Algeria, Egypt, and Nigeria are the top three natural gas producers, accounting for 80% of Africa’s natural gas flow expected in 2022.
Despite the worldwide transition to renewables, African countries have maintained their position as the world’s final frontier for hydrocarbon exploration, with developing markets rising to the top of investors’ priorities in 2022.
According to the African Energy Chamber’s (AEC) first-quarter 2022 Outlook, Algeria, Egypt, and Nigeria will remain the top three natural gas producers, accounting for 80% of the natural gas flows expected across Africa in 2022. Also, the reduction in the number of fields that supply feedgas for liquefied natural gas exports and a decrease in annual capital expenditure will stifle growth in the African gas sector.
Some countries in Africa, such as Angola, Nigeria, and Libya, have established themselves as one of the world’s most competitive and lucrative hydrocarbon markets. Here are African countries emerging in the hydrocarbon markets.
Uganda is fast becoming a competitive East African hydrocarbon market. The country has roughly 6.5 billion barrels of crude oil reserves and 0.5 trillion cubic feet of natural gas reserves. With this, the government is prepared to attract domestic and international players to promote growth.
As a result of the country’s strategic geographical placement near other high-deposit markets like South Sudan and Tanzania, it is speeding up project development to guarantee that energy sector operations bring concrete economic benefits to the populace.
The Lake Albert Project, which is projected to supply about 230,000 barrels per day, and the East Africa Oil Pipeline Project have already attracted substantial investment, with fresh and exciting prospects likely to come in 2022 and beyond.
Somalia has developed as an appealing upstream market because of its closeness to the Gulf of Arab nations, which is rich in oil and has comparable geological qualities to Kenya, Tanzania, and Mozambique.
However, the country’s offshore basins remain unexplored, despite these potentials. As a result, the government has redoubled its efforts to expand exploration.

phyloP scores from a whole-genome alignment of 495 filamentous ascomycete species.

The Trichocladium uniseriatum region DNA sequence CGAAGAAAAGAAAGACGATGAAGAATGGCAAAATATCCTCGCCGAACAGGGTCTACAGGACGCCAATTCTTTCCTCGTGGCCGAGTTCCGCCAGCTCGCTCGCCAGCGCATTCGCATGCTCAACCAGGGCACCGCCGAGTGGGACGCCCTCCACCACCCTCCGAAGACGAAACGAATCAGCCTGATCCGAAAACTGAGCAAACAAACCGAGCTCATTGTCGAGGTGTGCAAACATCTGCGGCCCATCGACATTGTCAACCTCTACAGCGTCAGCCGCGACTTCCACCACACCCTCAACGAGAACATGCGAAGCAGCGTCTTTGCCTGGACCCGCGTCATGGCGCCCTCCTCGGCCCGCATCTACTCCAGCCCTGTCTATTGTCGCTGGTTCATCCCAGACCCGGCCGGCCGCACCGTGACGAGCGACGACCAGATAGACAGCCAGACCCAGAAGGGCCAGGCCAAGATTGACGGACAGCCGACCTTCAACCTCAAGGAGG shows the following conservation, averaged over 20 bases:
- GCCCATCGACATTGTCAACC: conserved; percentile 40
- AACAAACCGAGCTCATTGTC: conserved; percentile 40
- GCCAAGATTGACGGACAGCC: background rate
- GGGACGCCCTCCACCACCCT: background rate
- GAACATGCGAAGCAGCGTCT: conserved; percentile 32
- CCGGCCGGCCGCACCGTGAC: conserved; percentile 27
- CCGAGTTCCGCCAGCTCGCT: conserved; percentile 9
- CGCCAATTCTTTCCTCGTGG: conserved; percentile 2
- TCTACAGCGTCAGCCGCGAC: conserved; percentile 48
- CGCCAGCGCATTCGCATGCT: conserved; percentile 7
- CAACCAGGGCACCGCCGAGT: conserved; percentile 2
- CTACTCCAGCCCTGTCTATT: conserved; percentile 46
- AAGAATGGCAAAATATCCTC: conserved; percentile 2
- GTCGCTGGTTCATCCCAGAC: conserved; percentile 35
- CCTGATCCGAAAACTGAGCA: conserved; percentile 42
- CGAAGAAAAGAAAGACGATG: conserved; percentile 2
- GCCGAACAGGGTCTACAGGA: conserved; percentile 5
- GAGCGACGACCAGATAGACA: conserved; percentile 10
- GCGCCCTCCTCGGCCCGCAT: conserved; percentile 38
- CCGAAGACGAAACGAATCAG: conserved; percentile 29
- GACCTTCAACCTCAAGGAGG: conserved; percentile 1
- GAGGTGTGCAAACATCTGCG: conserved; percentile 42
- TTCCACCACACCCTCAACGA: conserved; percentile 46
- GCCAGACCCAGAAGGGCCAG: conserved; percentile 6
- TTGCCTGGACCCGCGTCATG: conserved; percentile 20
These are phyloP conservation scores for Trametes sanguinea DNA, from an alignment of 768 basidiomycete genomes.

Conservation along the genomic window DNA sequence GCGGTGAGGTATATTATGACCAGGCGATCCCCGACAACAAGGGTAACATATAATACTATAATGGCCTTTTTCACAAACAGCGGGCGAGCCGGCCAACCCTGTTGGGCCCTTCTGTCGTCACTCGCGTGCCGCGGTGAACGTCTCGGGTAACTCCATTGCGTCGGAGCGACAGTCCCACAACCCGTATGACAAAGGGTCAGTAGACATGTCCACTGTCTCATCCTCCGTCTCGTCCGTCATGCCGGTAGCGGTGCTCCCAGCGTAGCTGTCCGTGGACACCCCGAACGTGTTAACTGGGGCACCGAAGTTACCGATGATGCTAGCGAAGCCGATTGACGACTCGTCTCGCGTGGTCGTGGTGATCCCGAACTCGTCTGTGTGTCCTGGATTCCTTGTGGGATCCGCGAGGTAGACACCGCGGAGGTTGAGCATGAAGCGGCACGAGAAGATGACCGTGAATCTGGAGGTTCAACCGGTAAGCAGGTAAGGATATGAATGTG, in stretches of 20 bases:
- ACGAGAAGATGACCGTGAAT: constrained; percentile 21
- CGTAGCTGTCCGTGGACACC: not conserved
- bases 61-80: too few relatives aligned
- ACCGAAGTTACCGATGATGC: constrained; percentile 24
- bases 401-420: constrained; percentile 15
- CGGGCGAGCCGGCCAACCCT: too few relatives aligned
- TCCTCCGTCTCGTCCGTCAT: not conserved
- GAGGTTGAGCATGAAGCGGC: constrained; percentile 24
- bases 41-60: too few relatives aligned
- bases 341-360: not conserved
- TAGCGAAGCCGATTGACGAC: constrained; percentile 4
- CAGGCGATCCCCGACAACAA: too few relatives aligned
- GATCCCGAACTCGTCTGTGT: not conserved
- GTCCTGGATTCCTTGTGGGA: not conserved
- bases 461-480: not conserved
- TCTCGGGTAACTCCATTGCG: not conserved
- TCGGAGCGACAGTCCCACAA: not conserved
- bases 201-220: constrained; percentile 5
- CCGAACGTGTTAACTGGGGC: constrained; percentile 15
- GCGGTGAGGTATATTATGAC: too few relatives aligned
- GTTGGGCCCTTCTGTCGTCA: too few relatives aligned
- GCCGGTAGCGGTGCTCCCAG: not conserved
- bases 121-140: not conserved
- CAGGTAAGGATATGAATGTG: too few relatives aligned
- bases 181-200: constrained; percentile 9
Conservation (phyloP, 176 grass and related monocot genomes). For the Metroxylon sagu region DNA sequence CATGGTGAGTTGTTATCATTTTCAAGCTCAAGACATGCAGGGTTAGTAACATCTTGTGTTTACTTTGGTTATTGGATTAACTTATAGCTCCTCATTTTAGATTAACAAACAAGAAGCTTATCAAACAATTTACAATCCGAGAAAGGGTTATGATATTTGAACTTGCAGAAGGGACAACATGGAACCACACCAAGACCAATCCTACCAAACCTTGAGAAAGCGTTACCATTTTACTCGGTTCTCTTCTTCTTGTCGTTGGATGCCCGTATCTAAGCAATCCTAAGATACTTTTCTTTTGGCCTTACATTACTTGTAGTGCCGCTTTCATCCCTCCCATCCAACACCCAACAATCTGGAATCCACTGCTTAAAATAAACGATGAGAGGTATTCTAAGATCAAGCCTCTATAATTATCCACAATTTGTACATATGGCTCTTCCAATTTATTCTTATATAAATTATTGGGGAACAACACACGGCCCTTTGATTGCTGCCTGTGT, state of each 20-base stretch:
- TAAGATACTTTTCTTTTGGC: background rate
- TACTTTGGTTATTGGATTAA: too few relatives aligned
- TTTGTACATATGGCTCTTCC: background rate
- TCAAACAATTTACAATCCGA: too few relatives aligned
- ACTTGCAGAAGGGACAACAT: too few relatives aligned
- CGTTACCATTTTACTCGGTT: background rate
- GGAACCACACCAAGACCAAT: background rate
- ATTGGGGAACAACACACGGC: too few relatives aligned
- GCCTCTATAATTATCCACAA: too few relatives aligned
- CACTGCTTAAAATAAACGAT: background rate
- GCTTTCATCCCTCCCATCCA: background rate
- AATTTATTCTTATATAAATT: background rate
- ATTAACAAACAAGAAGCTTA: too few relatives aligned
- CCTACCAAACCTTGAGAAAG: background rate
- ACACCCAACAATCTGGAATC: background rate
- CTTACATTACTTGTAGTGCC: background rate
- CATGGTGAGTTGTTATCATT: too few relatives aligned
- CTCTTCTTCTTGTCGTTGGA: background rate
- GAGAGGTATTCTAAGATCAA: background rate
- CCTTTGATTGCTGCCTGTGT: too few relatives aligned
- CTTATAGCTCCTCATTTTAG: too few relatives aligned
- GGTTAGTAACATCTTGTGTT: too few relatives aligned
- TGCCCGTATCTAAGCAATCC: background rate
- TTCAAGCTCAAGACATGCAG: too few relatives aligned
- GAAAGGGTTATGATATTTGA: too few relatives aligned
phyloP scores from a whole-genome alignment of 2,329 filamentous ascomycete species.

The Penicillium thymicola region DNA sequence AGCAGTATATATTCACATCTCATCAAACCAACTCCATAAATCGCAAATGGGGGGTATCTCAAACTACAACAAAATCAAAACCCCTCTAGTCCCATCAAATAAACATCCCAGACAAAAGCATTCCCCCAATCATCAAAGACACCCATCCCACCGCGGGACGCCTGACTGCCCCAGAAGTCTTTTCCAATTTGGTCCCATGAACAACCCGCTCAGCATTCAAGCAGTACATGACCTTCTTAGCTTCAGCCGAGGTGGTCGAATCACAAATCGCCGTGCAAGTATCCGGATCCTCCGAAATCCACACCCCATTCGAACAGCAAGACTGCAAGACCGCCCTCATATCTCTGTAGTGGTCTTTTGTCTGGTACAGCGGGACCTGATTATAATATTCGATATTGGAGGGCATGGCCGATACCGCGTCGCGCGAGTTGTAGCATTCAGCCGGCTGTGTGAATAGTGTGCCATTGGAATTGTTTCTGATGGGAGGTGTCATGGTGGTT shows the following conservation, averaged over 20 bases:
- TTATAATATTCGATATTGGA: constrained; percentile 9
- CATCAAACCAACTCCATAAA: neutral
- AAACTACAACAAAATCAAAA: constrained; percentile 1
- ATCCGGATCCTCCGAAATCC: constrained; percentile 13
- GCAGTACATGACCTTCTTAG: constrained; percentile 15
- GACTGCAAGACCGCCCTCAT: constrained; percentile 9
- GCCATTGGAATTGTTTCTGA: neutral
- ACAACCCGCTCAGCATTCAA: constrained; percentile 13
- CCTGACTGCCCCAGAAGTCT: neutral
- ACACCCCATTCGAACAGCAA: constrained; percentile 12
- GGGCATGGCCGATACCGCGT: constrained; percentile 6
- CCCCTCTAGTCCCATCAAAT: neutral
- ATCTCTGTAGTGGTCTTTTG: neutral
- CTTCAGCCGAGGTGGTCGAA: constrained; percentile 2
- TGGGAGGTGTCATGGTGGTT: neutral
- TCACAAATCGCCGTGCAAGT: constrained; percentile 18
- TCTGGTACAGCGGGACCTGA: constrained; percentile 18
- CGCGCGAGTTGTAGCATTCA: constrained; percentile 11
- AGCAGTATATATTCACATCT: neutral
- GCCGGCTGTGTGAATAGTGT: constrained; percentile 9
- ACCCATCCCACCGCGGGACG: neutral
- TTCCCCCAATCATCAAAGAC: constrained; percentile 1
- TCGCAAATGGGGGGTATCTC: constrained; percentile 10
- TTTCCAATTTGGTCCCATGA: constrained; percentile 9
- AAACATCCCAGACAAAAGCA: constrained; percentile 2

Somalia launched its first-ever licensing cycle in August 2020, based on encouraging results from seismic data that spanned an offshore region of more than 120,000km.
From the significant fiscal incentives and substantial revenue-sharing agreements, the government has positioned itself as an attractive and competitive hydrocarbon development location.
To establish a competitive hydrocarbon market, Kenya has gone through the rapid development of its oil and gas exploration and production. Tullow Oil Plc’s commercial findings in 2012 sparked an inflow of foreign players, with independent explorers seeking to unlock the hidden potential of Kenyan basins.
In only the Lokichar sub-basin, the country has about 4 billion oil reserves, and 750 million are marketable. With four sedimentary basins in all, there is numerous potential for additional exploration.
International companies like Chevron, BP, Shell, and Texas Pacific, among others, are trying to emulate Tullow’s success. As a result, the nation is swiftly establishing itself as a hydrocarbon market, with future exploration achievements projected to be a leading producer.
The uncovering of about 2 billion barrels of oil and 51 million cubic meters of natural gas from the depth of 2,000 meters and 60 kilometres off the coast by the Italian oil firm Eni in 2021 has attracted worldwide interest in Côte d’Ivoire and Africa’s oil and gas sectors.
With this, Côte d’Ivoire is positioning itself on the path of becoming a feasible hydrocarbon market.
Due to the successful drilling expedition in the 6.3 million-acre Kavango Basin in 2021 by a Canadian exploration firm, Reconnaissance Energy Africa, Namibia has been getting international attraction.
It is said that the basin tends to house billions of barrels of oil after revealing a functional petroleum infrastructure.
As a result, the nation has established itself at the forefront of the African exploration game. The government is also committed to attracting investment and advancing exploration in essential basins.
Drilling efforts will likely resume in 2022 as Namibia is keen to exploit prospective reserves and boost its competitiveness as an African hydrocarbon producer.